“First. His majesty's government never declared the boat ran no risk.

"Second. The fact that the Germans issued their warning shows that the crime was premeditated. They had no more right to murder passengers after warning than before.

“Third. In spite of their attempts to put the blame on Great Britain, it will tax the ingenuity even of the Germans to explain away the fact that it was a German torpedo, fired by a German seaman from a German submarine that sank the vessel and caused over 1,000 deaths."

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The Secretary of State ad Interim to Ambassador

Gerard at Berlin

[This was the Lusitania note, written by President Wilson, and dispatched to Berlin June 9, which caused the resignation of Mr. Bryan as Secretary of State on the previous day. He disagreed with the President as to the tone to be adopted toward Germany.]

Department of State,

Washington, June 9, 1915. American Ambassador, Berlin: You are instructed to deliver textually the following note to the Minister of Foreign Affairs :

In compliance with Your Excellency's request, I did not fail to transmit to my Government immediately upon their receipt your note of May 28 in reply to my note of May 15, and your supplementary note of June 1, setting forth the conclusions so far as reached by the Imperial German Government concerning the attacks on the American steamers Cushing and Gulflight. I am now instructed by my Government to communicate the following in reply:

The Government of the United States notes with gratification the full recognition by the Imperial German Government, in discussing the cases of the Cushing and Gulflight, of the principle of the freedom of all parts of the open sea to neutral ships and the frank willingness of the Imperial German Government to acknowledge and meet its liability where the fact of attack upon neutral ships "which have not been guilty of any hostile act" by German aircraft or vessels of war is satisfactorily established, and the Government of the United States will in due course lay before the Imperial German Government, as it requests, full information concerning the attack on the steamer Cushing.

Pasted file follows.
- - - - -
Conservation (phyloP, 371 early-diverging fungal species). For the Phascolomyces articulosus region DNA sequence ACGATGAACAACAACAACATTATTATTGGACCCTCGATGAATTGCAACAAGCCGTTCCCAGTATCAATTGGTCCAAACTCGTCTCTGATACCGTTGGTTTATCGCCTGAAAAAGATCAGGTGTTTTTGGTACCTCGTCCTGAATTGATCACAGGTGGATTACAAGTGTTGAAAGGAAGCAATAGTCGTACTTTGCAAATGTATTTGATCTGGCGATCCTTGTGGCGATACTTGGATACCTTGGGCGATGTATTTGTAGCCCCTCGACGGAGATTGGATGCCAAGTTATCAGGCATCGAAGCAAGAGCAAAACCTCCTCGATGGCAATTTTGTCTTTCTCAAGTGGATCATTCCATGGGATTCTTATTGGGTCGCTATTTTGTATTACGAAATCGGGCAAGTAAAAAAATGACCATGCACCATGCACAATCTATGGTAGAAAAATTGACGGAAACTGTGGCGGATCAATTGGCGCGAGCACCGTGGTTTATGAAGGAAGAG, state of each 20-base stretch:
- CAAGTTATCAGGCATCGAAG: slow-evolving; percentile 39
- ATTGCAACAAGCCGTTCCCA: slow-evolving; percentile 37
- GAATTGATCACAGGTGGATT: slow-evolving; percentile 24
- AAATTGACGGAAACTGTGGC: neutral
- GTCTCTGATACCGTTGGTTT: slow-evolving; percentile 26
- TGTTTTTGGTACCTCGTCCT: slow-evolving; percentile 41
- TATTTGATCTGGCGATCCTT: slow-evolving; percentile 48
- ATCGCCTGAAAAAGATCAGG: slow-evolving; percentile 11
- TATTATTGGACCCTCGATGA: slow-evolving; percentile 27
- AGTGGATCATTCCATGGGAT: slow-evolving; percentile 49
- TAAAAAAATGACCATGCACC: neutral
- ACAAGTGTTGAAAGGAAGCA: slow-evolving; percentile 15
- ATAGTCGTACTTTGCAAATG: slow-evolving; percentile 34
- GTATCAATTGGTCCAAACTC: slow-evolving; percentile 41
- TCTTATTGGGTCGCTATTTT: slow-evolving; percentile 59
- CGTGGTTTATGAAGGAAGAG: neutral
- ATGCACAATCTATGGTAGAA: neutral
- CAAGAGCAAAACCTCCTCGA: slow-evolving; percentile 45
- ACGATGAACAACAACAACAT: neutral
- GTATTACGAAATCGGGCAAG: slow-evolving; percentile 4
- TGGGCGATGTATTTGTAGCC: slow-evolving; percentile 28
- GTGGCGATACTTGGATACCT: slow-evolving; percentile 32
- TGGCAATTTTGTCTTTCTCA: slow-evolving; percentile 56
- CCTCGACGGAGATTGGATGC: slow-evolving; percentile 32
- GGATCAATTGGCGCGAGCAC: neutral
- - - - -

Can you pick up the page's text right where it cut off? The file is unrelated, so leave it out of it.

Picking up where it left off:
With regard to the sinking of the steamer Falaba, by which an American citizen lost his life, the Government of the United States is surprised to find the Imperial German Government contending that an effort on the part of a merchantman to escape capture and secure assistance alters the obligation of the officer seeking to make the capture in respect of the safety of the lives of those on board the merchantman, although the vessel had ceased her attempt to escape when torpedoed. These are not new circumstances. They have been in the minds of statesmen and of international jurists throughout the development of naval warfare, and the Government of the United States does not understand that they have ever been held to alter the principles of humanity upon which it has insisted. Nothing but actual forcible resistance or continued efforts to escape by flight when ordered to stop for the purpose of visit on the part of the merchantman has ever been held to forfeit the lives of her passengers or crew. The Government of the United States, however, does not understand that the Imperial German Government is seeking in this case to relieve itself of liability, but only intends to set forth the circumstances which led the commander of the submarine to allow himself to be hurried into the course which he took.

Your Excellency's note, in discussing the loss of American lives resulting from the sinking of the steamship Lusitania, adverts at some length to certain information which the Imperial German Government has received with regard to the character and outfit of that vessel, and Your Excellency expresses the fear that this information may not have been brought to the attention of the Government of the United States. It is stated in the note